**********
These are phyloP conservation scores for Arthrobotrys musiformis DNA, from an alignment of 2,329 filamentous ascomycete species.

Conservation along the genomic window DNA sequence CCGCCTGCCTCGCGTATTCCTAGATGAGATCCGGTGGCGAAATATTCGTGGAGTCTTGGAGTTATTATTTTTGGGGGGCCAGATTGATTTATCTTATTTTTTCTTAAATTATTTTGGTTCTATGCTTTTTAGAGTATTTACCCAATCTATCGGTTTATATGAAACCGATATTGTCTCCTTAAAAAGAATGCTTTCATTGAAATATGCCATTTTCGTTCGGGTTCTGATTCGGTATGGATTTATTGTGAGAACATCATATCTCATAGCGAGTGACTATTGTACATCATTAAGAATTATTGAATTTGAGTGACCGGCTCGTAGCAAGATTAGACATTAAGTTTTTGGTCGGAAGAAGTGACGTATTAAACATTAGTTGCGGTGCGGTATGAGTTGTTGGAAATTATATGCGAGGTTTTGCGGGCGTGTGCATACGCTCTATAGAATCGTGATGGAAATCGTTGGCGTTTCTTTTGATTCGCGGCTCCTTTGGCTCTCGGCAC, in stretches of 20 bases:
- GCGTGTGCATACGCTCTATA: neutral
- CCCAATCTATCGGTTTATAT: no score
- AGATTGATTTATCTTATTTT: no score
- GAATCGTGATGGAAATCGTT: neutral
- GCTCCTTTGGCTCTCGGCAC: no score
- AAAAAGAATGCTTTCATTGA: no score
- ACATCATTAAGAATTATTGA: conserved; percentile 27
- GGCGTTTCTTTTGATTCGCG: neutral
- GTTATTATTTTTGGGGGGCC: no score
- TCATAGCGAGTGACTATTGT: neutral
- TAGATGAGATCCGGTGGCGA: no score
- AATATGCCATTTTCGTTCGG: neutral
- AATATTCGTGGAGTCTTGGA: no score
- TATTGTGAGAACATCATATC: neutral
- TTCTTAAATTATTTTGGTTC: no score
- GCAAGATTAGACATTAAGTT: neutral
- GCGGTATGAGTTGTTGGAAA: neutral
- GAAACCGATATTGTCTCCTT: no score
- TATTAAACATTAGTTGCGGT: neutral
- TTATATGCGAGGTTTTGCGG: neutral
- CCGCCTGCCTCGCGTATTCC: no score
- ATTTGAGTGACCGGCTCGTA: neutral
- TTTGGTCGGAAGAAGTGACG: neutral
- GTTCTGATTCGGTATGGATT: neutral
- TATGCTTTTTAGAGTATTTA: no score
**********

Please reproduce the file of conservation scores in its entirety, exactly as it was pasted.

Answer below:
These are phyloP conservation scores for Arthrobotrys musiformis DNA, from an alignment of 2,329 filamentous ascomycete species.

Conservation along the genomic window DNA sequence CCGCCTGCCTCGCGTATTCCTAGATGAGATCCGGTGGCGAAATATTCGTGGAGTCTTGGAGTTATTATTTTTGGGGGGCCAGATTGATTTATCTTATTTTTTCTTAAATTATTTTGGTTCTATGCTTTTTAGAGTATTTACCCAATCTATCGGTTTATATGAAACCGATATTGTCTCCTTAAAAAGAATGCTTTCATTGAAATATGCCATTTTCGTTCGGGTTCTGATTCGGTATGGATTTATTGTGAGAACATCATATCTCATAGCGAGTGACTATTGTACATCATTAAGAATTATTGAATTTGAGTGACCGGCTCGTAGCAAGATTAGACATTAAGTTTTTGGTCGGAAGAAGTGACGTATTAAACATTAGTTGCGGTGCGGTATGAGTTGTTGGAAATTATATGCGAGGTTTTGCGGGCGTGTGCATACGCTCTATAGAATCGTGATGGAAATCGTTGGCGTTTCTTTTGATTCGCGGCTCCTTTGGCTCTCGGCAC, in stretches of 20 bases:
- GCGTGTGCATACGCTCTATA: neutral
- CCCAATCTATCGGTTTATAT: no score
- AGATTGATTTATCTTATTTT: no score
- GAATCGTGATGGAAATCGTT: neutral
- GCTCCTTTGGCTCTCGGCAC: no score
- AAAAAGAATGCTTTCATTGA: no score
- ACATCATTAAGAATTATTGA: conserved; percentile 27
- GGCGTTTCTTTTGATTCGCG: neutral
- GTTATTATTTTTGGGGGGCC: no score
- TCATAGCGAGTGACTATTGT: neutral
- TAGATGAGATCCGGTGGCGA: no score
- AATATGCCATTTTCGTTCGG: neutral
- AATATTCGTGGAGTCTTGGA: no score
- TATTGTGAGAACATCATATC: neutral
- TTCTTAAATTATTTTGGTTC: no score
- GCAAGATTAGACATTAAGTT: neutral
- GCGGTATGAGTTGTTGGAAA: neutral
- GAAACCGATATTGTCTCCTT: no score
- TATTAAACATTAGTTGCGGT: neutral
- TTATATGCGAGGTTTTGCGG: neutral
- CCGCCTGCCTCGCGTATTCC: no score
- ATTTGAGTGACCGGCTCGTA: neutral
- TTTGGTCGGAAGAAGTGACG: neutral
- GTTCTGATTCGGTATGGATT: neutral
- TATGCTTTTTAGAGTATTTA: no score